This is by no means confined to the left. Our current president is certainly no model of refinement. Milo Yiannopoulos, who is often called “alt-right,” gives interviews in which every fifth word starts with an “f,” and P.J. O’Rourke, who is an old-style, fiscal Republican, writes books and gives speeches that are minefields of salty language. Examples are legion. As a librarian and wide-ranging reader, I am completely opposed to censorship, but we used to be able to choose whether or not to go into the bar with the sailors. Now, profanity is mainstream, and the choice does not extend to everyone. Men and women who would like to make well-reasoned arguments on college campuses (OK, Milo is not an example of this) are kept away with curse-laden protest signs that we all get to enjoy for days on the TV screen. One could argue that I could turn off the television, but why should I be forced out of daily American life?

In his book Black Rednecks and White Liberals, scholar Thomas Sowell decried that the African American demographic that is celebrated in mainstream media is the lowest rung of the ladder, the ghetto dweller who listens to gangsta rap and sells drugs on the corner. More than ten years later, the portrayal of the entire nation is full of bottom-dwellers. Our mass media blasts out professionals and politicians rejoicing in coarseness and nauseating bilge, as if we’ve all been waiting to burst forth from our bondage to politeness and reasoned discourse. We just can’t seem to grow up. The more outrageous and profane a celebrity is, the more he or she is lauded in popular culture.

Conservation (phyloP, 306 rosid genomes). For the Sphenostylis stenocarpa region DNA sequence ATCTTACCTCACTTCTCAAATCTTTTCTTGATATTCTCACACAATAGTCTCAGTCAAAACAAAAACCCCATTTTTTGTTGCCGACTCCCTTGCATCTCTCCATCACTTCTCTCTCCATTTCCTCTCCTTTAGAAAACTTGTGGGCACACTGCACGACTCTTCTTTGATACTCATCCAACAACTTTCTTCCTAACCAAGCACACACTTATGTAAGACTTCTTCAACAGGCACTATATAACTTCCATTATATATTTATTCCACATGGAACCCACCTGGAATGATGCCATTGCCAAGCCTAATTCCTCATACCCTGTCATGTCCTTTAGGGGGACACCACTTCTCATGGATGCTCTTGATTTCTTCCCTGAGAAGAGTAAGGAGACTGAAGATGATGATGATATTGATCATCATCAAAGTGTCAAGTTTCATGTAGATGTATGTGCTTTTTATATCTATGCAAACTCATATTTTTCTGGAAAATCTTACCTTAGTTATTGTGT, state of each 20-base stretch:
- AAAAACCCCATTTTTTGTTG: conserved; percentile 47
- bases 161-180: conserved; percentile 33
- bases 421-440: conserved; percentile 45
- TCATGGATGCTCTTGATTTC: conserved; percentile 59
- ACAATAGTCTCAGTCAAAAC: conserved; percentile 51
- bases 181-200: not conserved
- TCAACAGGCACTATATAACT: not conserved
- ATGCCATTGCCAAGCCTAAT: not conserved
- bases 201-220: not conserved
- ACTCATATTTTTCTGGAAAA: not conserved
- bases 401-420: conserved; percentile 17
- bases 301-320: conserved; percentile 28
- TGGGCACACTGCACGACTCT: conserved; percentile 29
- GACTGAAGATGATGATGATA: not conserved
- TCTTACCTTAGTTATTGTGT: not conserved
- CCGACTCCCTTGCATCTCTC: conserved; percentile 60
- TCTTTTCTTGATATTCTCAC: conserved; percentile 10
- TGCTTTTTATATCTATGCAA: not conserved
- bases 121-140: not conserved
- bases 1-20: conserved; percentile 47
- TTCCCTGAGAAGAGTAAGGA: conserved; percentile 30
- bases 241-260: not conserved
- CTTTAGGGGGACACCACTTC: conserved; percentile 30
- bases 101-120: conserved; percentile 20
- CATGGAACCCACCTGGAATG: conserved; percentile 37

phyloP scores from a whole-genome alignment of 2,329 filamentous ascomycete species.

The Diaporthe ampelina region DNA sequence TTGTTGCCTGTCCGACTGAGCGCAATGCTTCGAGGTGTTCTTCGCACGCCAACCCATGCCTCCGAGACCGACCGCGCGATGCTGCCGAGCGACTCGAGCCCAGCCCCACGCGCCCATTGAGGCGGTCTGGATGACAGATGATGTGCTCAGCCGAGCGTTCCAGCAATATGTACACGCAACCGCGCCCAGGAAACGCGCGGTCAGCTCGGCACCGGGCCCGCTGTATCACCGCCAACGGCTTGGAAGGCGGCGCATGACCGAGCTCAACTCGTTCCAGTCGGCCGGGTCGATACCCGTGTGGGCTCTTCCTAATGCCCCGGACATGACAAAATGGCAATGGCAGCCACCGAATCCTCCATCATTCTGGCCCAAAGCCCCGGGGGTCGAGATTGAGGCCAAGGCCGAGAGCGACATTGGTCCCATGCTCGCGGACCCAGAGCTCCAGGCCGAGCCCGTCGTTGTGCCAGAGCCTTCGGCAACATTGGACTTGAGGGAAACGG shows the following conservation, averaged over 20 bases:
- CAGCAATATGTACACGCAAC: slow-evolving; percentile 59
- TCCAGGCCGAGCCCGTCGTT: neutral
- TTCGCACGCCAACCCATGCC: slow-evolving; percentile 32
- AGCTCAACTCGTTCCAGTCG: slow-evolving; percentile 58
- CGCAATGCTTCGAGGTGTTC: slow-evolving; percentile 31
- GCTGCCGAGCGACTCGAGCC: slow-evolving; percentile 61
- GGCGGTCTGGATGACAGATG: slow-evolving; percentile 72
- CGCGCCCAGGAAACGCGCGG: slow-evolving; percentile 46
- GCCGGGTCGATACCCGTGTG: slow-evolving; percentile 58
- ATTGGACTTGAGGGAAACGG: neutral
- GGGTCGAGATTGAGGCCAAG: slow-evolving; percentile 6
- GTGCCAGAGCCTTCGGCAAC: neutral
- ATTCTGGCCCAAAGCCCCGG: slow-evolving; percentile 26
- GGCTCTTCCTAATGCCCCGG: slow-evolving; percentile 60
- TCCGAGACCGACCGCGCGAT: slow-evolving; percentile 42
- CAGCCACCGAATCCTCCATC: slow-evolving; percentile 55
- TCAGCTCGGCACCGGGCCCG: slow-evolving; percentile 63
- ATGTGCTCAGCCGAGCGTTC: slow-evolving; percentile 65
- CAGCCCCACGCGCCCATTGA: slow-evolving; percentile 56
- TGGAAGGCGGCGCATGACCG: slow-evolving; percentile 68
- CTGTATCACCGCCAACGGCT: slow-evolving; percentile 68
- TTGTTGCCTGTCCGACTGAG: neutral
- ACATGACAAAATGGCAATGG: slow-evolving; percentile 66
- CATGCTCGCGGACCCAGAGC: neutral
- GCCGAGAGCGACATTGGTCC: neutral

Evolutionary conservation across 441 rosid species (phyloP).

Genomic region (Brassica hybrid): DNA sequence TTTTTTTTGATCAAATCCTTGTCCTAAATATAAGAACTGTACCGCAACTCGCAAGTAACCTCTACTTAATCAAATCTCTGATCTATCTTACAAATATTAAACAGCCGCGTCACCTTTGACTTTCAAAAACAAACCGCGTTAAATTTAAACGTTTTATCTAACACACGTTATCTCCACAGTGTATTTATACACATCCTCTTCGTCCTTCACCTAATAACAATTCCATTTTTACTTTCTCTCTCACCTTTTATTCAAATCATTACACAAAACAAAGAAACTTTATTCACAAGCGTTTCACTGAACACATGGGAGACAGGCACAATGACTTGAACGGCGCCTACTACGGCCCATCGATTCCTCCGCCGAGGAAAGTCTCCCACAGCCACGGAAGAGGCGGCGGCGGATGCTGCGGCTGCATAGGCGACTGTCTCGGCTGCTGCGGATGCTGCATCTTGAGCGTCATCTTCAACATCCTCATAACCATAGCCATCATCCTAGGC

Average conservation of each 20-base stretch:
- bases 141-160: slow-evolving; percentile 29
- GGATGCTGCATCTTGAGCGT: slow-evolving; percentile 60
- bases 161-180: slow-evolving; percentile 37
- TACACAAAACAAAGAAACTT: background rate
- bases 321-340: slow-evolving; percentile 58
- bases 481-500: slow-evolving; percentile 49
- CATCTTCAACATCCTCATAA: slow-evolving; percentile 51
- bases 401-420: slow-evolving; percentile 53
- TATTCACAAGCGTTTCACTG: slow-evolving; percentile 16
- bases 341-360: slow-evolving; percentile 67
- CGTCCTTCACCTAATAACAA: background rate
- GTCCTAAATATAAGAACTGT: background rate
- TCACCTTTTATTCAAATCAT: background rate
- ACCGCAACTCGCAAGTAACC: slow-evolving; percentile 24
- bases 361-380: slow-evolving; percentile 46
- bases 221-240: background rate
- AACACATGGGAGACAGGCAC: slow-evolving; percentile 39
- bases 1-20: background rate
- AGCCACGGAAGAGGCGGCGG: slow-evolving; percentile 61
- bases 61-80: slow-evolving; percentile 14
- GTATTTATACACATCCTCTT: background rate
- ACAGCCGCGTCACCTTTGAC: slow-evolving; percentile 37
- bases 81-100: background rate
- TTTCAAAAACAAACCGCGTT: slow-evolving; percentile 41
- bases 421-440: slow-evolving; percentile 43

The reasons for our mutual descent are myriad, but surely social media takes some of the blame. I recoil from my Facebook feed sometimes. Apparently, since we surround ourselves with our chosen echo chambers, we forget that some of our “friends” don’t talk like that. Or maybe we just don’t care. The strangest phenomenon to watch is that of the receivers of the filth. They cheer at lewd speeches and giggle at swaggering profaners. “Oh, we are so cool. Oh, we are so edgy.” Oh, we are such children.